Starting with the 14th century, Croats began to migrate to Romania in several waves. Romania’s Croats can be divided into three groups, each with its own specific characteristics, albeit each with slight linguistic differences. The first of these groups live in Rekaš, a village, 30 km east of Timisoara; the other, a smaller one, lives in Keča, west of Timisoara. The third, and the largest group of Croats, about 6,500, lives south of Timisoara in the Caraş-Severin County (the capital Rešica), i.e. in the two municipalities, Lupak and Karaševo. They are known as Karaševki Croats or „Karaševci“. Croats in Romania, and especially Karaševki Croats represent the oldest Croatian minority, and from the point of view of linguistics and ethnography they are the best preserved minority. The dialect of the Karaševski Croats ranks among very rare Štokavian dialect. To date they have retained their original identity, thanks to the high level of awareness of their origin, but also to the infrastructure of their isolated villages. Most members of the Croatian ethnic minority in Romania live in rural communities as poor farmers and cattle herders. The Croatian mother tongue is used in everyday communication amidst the Croatian population seeking to preserve its national characteristics. The number of Croats in Romania is estimated to be around 7500. In Rešica, which is a regional hub there are 296 inhabitants of Croatian nationality.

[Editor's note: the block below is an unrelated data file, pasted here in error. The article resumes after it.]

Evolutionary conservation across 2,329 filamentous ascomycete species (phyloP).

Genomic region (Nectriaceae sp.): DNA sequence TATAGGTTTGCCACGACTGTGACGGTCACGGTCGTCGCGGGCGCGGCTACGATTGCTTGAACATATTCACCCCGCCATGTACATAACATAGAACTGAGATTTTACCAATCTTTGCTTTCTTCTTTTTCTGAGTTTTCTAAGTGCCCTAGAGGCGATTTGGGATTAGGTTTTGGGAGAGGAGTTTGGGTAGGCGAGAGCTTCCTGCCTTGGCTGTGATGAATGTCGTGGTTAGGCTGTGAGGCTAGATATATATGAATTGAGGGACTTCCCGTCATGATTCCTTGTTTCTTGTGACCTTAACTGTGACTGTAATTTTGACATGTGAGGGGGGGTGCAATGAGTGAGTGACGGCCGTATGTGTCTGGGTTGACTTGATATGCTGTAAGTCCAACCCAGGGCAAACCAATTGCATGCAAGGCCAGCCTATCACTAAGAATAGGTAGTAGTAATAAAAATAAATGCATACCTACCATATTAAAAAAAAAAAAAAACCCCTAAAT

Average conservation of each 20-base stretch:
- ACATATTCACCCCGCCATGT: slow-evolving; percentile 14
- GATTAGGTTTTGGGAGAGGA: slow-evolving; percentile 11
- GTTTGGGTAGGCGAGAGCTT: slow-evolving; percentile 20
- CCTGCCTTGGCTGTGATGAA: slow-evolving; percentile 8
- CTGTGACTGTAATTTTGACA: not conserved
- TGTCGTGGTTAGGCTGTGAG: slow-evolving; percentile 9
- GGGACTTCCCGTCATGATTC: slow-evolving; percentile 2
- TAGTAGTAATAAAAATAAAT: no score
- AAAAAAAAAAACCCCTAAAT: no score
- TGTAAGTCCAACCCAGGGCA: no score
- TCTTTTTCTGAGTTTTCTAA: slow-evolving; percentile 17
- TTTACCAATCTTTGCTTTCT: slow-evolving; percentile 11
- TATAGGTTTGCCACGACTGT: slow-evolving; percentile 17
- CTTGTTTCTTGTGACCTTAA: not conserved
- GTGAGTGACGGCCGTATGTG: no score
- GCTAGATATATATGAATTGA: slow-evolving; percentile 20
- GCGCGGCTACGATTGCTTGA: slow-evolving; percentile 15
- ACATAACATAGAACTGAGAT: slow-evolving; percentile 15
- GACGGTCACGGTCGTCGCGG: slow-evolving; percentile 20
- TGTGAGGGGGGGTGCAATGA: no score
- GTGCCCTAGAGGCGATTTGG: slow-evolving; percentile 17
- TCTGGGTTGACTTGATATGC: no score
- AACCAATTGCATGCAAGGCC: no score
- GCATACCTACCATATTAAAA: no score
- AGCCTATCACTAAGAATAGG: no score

In Romania's jurisdiction, Croats are recognized as a separate national minority. Pursuant to the Constitution of Romania of 1991, members of the Croatian minority in this country have a right to preserve, develop and express their ethnic identity (Article 6); right to learn the Croatian language and right to be educated in the Croatian language (Article 32); right of the Croatian associations to have a representative in the Parliament of Romania (Article 59); right to the official use of the Croatian language in court; and right to be issued official documents in the Croatian language (Article 127). The Romanian government sets aside money for national minorities, including the Croatian minority in Romania. Also, every year, within the framework of the program designed for helping the Croatian minority in Romania, the Republic of Croatia allocates funds for the maintenance of the Croatian language and the preservation of cultural identity of the Croats in Romania.
Associations, publishing and media
The Romanian Croats are organized in two associations. The first association is known as „Zajedništvo“, founded in 1991 as an ethnic and socio-cultural association and based at Karaševo. The prime goal of this association is the preservation of Croatian folk customs, religion, language and culture. In 1998 another Croatian association was founded under the name “The Croat Democratic Union of Romania“ (Demokratski savez rumunjskih Hrvata), based in Klokotić. There is a cultural and artistic groups in Karaševe known as "Karaševska zora", and in Klokotići, a folk group "Klokotić" is also active along with some sport clubs. The Ministry of Science, Education and Sport of the Republic of Croatia, donates regularly books for schools in seven villages of the Caraş Severinske county, predominantly inhabited by the Croats.